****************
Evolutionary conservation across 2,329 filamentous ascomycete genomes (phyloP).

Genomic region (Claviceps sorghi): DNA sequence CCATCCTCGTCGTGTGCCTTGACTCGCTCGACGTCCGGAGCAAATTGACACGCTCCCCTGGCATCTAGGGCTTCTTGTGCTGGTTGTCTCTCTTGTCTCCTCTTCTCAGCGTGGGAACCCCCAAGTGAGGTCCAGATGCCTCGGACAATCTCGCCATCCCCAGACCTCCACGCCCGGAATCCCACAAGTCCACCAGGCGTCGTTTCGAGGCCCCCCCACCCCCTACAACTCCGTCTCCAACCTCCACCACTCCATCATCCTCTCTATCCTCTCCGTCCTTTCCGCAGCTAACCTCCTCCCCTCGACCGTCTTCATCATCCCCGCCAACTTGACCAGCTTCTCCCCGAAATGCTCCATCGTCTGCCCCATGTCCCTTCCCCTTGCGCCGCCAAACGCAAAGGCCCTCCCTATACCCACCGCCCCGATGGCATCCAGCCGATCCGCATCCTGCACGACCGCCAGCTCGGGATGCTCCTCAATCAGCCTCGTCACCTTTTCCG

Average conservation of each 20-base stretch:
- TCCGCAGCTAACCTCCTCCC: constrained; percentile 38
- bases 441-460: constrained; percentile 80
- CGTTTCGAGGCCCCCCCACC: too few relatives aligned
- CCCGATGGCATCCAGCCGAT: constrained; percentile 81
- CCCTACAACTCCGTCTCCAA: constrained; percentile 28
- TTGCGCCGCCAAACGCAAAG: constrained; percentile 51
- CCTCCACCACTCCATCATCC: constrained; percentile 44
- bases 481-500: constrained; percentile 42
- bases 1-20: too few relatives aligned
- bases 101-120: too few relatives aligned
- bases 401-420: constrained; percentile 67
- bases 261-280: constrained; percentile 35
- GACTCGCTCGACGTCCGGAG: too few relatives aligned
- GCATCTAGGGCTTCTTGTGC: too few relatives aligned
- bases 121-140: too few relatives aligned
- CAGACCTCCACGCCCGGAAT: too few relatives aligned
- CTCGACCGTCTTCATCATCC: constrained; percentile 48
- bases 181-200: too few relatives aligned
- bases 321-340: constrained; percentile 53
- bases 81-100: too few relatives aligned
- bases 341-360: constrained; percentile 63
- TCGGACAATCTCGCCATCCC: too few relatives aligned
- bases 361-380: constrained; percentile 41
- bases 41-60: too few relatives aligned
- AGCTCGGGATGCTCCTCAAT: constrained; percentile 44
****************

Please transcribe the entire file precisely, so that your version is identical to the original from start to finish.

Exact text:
Evolutionary conservation across 2,329 filamentous ascomycete genomes (phyloP).

Genomic region (Claviceps sorghi): DNA sequence CCATCCTCGTCGTGTGCCTTGACTCGCTCGACGTCCGGAGCAAATTGACACGCTCCCCTGGCATCTAGGGCTTCTTGTGCTGGTTGTCTCTCTTGTCTCCTCTTCTCAGCGTGGGAACCCCCAAGTGAGGTCCAGATGCCTCGGACAATCTCGCCATCCCCAGACCTCCACGCCCGGAATCCCACAAGTCCACCAGGCGTCGTTTCGAGGCCCCCCCACCCCCTACAACTCCGTCTCCAACCTCCACCACTCCATCATCCTCTCTATCCTCTCCGTCCTTTCCGCAGCTAACCTCCTCCCCTCGACCGTCTTCATCATCCCCGCCAACTTGACCAGCTTCTCCCCGAAATGCTCCATCGTCTGCCCCATGTCCCTTCCCCTTGCGCCGCCAAACGCAAAGGCCCTCCCTATACCCACCGCCCCGATGGCATCCAGCCGATCCGCATCCTGCACGACCGCCAGCTCGGGATGCTCCTCAATCAGCCTCGTCACCTTTTCCG

Average conservation of each 20-base stretch:
- TCCGCAGCTAACCTCCTCCC: constrained; percentile 38
- bases 441-460: constrained; percentile 80
- CGTTTCGAGGCCCCCCCACC: too few relatives aligned
- CCCGATGGCATCCAGCCGAT: constrained; percentile 81
- CCCTACAACTCCGTCTCCAA: constrained; percentile 28
- TTGCGCCGCCAAACGCAAAG: constrained; percentile 51
- CCTCCACCACTCCATCATCC: constrained; percentile 44
- bases 481-500: constrained; percentile 42
- bases 1-20: too few relatives aligned
- bases 101-120: too few relatives aligned
- bases 401-420: constrained; percentile 67
- bases 261-280: constrained; percentile 35
- GACTCGCTCGACGTCCGGAG: too few relatives aligned
- GCATCTAGGGCTTCTTGTGC: too few relatives aligned
- bases 121-140: too few relatives aligned
- CAGACCTCCACGCCCGGAAT: too few relatives aligned
- CTCGACCGTCTTCATCATCC: constrained; percentile 48
- bases 181-200: too few relatives aligned
- bases 321-340: constrained; percentile 53
- bases 81-100: too few relatives aligned
- bases 341-360: constrained; percentile 63
- TCGGACAATCTCGCCATCCC: too few relatives aligned
- bases 361-380: constrained; percentile 41
- bases 41-60: too few relatives aligned
- AGCTCGGGATGCTCCTCAAT: constrained; percentile 44